ALBANY – New legislation signed by Gov. Andrew Cuomo reforms how private schools must report child abuse allegations and requires those employed by schools to undergo training to identify victims.
The legislation, which will take effect in 180 days, comes in the wake of several high-profile child abuse cases at private schools.
Earlier this year, 10 former teachers at Nichols School, a private high school in the Buffalo area, were found to have had improper sexual relationships with students over a four-decade period.
A report of the incident found that three former administrators from the school were aware of the abuse but failed to properly report it to law enforcement, according to The Buffalo News, which first reported the allegations back in January.
The current law requires only public schools outside of New York City to report incidents of abuse to law enforcement.
"This has left a significant gap in protection students at private schools, special act schools, and all schools within New York City," Cuomo said in a statement.
The legislation, signed on Friday, eliminates the New York City exemption and requires all private schools — including charter schools, state-supported and state-operated schools as well as boards of cooperative educational services (BOCES) — to report abuse allegations directly to law enforcement, the child's parents and the Department of Education.
Those responsible for reporting abuse allegations were also expanded under the new law.
Therapists, speech pathologists, teacher aides and school resource officers will be required to report abuse allegations. Bus drivers must report allegations directly to their supervisors.
Cuomo signed the legislation with an agreement the Legislature will require bus drivers and school supervisors to report abuse allegations, according to Cuomo's approval message.
All employees, including contracted bus services, must undergo mandatory training in identifying physical and behavioral indicators of abuse and how to properly file a report.
Students attending private schools were at great risk of being abused, according to Sen. Patrick Gallivan, R-Elma, Erie County, who sponsored the newly signed legislation following the Nichols abuse scandal.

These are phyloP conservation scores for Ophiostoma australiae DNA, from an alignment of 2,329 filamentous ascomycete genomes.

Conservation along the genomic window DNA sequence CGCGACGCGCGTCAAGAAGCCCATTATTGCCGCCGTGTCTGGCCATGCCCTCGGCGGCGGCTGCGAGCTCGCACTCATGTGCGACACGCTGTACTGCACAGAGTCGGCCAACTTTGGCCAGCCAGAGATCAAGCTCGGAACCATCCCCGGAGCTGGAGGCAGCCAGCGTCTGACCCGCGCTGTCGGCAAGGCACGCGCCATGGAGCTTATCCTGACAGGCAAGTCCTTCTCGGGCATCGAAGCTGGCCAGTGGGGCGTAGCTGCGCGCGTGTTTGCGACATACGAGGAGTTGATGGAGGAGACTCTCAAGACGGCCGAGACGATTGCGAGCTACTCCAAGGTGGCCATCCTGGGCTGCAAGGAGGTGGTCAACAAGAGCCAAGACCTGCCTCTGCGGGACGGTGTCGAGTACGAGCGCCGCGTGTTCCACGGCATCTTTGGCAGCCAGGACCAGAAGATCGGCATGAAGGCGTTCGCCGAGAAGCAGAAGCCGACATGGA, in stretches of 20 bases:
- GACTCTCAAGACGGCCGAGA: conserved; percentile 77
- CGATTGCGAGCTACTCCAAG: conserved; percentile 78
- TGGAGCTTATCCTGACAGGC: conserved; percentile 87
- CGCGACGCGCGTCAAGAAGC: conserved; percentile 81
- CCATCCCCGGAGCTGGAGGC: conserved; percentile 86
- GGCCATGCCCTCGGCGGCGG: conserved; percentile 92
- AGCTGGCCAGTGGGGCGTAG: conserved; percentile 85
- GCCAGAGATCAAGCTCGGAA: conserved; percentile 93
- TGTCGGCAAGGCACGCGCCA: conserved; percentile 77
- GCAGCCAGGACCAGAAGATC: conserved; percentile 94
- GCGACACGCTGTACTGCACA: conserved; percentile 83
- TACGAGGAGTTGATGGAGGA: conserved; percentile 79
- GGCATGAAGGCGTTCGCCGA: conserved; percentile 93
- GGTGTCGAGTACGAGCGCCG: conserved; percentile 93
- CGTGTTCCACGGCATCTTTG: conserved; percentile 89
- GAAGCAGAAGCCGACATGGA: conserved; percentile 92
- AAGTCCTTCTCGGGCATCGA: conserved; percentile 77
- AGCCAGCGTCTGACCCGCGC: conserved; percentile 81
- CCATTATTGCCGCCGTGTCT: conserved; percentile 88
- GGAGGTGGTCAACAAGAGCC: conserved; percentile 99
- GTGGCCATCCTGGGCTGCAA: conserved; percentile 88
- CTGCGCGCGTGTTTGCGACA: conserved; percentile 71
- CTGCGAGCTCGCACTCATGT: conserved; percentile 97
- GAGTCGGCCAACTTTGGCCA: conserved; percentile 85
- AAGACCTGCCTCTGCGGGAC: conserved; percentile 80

“Teachers, school employees and others responsible for the care and safety of our children must be held accountable, regardless of the educational setting," Gallivan said in a statement.
Assembly Education Chair Catherine Nolan, D-Queens, said the loophole had to be closed to ensure “equal treatment of all children.”
“How many more scandals do we have to have and how many more terrible stories do we have to read?” Nolan said on Friday prior to Cuomo's approval. “Obviously, this is an issue that is really, really, really serious and has to be dealt with.”
Child Victims Act
The new law was signed just weeks after Democrats gained control of state government for the first time in nearly a decade following the Nov. 6 election.
Democrats captured 39 of 63 seats in the state's Senate and hold a 3-1 majority in the Assembly in addition to occupying the Executive Mansion after Cuomo easily won a third term.
The party is hoping to pass a more progressive agenda following years of Republican control in the state Senate.
Chief among their plans is passing the Child Victims Act, a law that would allow child victims of sexual abuse until they turn 28 to file criminal charges against their abusers and until 50 to take civil action.
The bill was first introduced back in 2017, and has been passed by the Assembly several times already, but has stalled in the Republican-controlled Senate, in part because the GOP expressed concern about a provision allowing a one-year suspension of the statute of limitations for past cases.
Includes reporting by Jon Campbell of the USA TODAY Network's Albany Bureau.